The gypsy singer from Cordoba José Plantón, better known in the world of flamenco singing with the artistic name of   El Calli, died this Thursday at 67 years of age, a victim of the coronavirus and after spending two months in the ICU. He was born in Córdoba in 1953 and belonged to one of the most flamenco families in Córdoba.

El Calli always made a point of showing that visceral excitability characteristic of his race that would give him a sign of fidelity in defending the legacy of the great singers who influenced him so much, in which the figures of Camarón, Antonio Mairena, Pansequito, Pastora Pavón, Fosforito, and others would be decisive for his training as a singer.

For the Cordoba fans secluded in the intimacy of a peña like the Flamenca de Córdoba, which in the 80s was already a prominent reference in the consolidation of our brand, the frequent visits of El Calli and his brothers would fill the weekly meeting of Fridays, providing a new air that differed, in a palpable way, from that other way of approaching the clearly more slow and sententious Cordovan cante.

In a way, this assessment was very evident in the 1989 edition of the Córdoba National Contest, when he had the opportunity to appreciate his unmistakable jondo trait and that mastery of the compass, which, along with the lyrics of his own creativity, gave him an aura that accompanied him until the covid ended his trajectory of flamenco cabal, always committed to defending the most racial and authentically gypsy cante that he carried as one of his most worthy ambassadors.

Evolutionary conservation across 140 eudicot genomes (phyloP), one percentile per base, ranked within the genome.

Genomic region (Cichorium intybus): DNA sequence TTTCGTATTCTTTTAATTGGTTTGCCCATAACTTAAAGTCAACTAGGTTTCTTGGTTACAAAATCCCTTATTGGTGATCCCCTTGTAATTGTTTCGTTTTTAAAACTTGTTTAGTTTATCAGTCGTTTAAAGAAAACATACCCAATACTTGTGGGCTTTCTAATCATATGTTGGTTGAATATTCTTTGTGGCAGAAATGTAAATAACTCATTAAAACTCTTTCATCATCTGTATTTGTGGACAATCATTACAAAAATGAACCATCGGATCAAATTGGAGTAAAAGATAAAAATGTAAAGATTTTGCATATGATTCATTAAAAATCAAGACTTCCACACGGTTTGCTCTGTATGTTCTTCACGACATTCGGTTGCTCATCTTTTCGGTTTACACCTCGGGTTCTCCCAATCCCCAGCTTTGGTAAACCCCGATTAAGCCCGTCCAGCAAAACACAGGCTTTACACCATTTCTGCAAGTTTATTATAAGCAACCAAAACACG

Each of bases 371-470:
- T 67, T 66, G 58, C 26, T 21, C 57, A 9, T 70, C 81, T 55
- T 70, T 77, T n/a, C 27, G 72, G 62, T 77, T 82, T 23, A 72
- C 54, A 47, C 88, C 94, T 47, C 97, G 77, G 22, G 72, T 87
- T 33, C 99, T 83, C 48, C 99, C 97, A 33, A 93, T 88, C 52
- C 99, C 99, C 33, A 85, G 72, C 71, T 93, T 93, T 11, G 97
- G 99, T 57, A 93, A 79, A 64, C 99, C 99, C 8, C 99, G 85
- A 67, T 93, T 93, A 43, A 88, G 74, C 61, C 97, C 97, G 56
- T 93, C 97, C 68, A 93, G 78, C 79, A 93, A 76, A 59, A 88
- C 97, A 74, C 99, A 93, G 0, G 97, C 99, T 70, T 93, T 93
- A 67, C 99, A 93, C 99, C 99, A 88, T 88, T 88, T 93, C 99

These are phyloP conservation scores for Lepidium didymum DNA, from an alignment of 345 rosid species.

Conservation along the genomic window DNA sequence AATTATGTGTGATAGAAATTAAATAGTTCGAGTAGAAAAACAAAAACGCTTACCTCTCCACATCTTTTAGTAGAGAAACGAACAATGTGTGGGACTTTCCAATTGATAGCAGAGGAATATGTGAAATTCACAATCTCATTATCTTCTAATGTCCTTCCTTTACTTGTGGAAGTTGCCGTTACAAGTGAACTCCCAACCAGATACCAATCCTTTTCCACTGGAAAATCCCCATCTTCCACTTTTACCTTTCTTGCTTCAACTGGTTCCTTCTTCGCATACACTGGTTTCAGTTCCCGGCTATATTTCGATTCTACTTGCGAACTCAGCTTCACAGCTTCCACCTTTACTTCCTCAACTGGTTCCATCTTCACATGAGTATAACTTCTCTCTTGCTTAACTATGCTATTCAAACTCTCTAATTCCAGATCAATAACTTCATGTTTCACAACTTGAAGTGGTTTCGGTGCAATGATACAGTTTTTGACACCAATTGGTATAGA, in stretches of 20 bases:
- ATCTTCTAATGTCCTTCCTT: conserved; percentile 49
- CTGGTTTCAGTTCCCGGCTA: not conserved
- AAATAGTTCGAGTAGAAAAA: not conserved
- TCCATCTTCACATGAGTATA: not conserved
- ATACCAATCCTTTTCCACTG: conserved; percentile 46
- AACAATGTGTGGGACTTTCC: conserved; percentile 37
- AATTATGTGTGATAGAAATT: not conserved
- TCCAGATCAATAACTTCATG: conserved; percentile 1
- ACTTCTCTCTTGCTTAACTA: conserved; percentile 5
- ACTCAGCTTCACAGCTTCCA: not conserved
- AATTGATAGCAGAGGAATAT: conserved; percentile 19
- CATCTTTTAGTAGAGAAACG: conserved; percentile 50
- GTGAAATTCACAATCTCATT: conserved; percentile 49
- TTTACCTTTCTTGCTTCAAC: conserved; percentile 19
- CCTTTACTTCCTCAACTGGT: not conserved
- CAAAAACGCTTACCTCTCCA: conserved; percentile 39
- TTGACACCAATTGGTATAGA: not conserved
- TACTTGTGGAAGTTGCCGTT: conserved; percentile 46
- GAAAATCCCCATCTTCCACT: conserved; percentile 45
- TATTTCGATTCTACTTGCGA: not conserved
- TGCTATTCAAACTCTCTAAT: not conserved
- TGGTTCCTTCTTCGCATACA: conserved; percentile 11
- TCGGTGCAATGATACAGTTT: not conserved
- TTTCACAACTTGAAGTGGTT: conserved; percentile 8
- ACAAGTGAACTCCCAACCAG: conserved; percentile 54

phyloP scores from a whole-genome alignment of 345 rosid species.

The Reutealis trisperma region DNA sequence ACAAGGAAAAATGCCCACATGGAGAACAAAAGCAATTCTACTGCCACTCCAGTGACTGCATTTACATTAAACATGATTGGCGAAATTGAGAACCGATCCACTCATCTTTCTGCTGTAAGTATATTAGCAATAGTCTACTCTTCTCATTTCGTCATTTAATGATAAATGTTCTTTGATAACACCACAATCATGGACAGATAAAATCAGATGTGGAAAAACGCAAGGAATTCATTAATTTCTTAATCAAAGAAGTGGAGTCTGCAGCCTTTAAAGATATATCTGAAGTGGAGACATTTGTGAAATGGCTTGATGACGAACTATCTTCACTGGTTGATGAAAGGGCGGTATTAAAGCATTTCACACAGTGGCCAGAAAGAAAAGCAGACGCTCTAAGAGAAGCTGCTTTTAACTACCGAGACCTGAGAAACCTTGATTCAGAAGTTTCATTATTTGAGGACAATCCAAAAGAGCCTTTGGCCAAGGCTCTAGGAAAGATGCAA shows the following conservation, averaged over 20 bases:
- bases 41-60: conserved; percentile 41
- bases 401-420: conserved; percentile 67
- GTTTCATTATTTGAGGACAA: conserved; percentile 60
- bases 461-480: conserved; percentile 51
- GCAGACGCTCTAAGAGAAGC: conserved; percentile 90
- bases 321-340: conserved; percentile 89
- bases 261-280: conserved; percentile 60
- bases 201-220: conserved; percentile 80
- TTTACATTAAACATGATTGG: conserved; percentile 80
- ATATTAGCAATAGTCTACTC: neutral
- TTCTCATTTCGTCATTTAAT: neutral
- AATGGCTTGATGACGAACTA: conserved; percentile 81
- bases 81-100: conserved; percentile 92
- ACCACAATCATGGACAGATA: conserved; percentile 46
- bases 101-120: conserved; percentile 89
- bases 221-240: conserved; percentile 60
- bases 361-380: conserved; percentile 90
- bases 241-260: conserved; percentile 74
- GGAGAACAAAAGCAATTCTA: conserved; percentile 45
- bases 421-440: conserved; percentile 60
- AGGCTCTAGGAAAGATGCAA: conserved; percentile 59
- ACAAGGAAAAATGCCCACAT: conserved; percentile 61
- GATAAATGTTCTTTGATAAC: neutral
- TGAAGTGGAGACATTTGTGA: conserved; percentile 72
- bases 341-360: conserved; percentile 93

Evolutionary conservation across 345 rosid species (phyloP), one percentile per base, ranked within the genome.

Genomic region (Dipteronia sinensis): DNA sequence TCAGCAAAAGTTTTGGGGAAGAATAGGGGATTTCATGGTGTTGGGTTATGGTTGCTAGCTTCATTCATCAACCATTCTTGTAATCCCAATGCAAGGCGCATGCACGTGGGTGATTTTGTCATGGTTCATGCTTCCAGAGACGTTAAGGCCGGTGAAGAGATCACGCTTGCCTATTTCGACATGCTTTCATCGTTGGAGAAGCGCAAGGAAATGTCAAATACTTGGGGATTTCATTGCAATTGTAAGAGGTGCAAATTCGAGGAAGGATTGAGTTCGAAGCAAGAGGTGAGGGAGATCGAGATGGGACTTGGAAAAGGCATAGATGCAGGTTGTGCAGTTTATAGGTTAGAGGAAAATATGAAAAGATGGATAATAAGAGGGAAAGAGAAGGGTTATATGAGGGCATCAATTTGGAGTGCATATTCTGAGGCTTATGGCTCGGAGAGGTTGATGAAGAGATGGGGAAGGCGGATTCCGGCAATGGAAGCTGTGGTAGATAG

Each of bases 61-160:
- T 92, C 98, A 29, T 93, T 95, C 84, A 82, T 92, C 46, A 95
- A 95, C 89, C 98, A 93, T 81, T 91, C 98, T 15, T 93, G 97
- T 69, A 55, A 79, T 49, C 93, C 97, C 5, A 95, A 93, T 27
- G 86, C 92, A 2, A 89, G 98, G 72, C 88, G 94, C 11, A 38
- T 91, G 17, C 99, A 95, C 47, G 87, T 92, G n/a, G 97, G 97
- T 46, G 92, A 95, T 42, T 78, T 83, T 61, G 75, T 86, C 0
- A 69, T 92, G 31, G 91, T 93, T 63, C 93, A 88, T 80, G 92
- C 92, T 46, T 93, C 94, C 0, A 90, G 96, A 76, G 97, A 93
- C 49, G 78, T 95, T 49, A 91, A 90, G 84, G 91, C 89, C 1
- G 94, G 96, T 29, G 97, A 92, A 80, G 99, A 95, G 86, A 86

His concern led him to record several albums that, to further enhancement, included prestigious names in flamenco art, such as Fosforito, El Pele, José Antonio Rodríguez, Paco Cepero, Vicente Amigo, Niño Seve, his children, Lolo and Rafa Plantón, followers of his legacy, and so many others, who left his generous collaboration in Sonidos con Alma, his most recent creation, in  Sueño Gitano and Orgullo de Estirpe, highly significant credentials of his dedication to cante, in which he put all his talent and that will last, without a doubt, in the memory of the Cordoba fans.

Amelia Warner– After graduating from NYU with a master's degree in history, She was also a columnist for many local newspapers. Amelia Warner mostly covers Entertainment topics, but at times loves to write about movie reviews as well.

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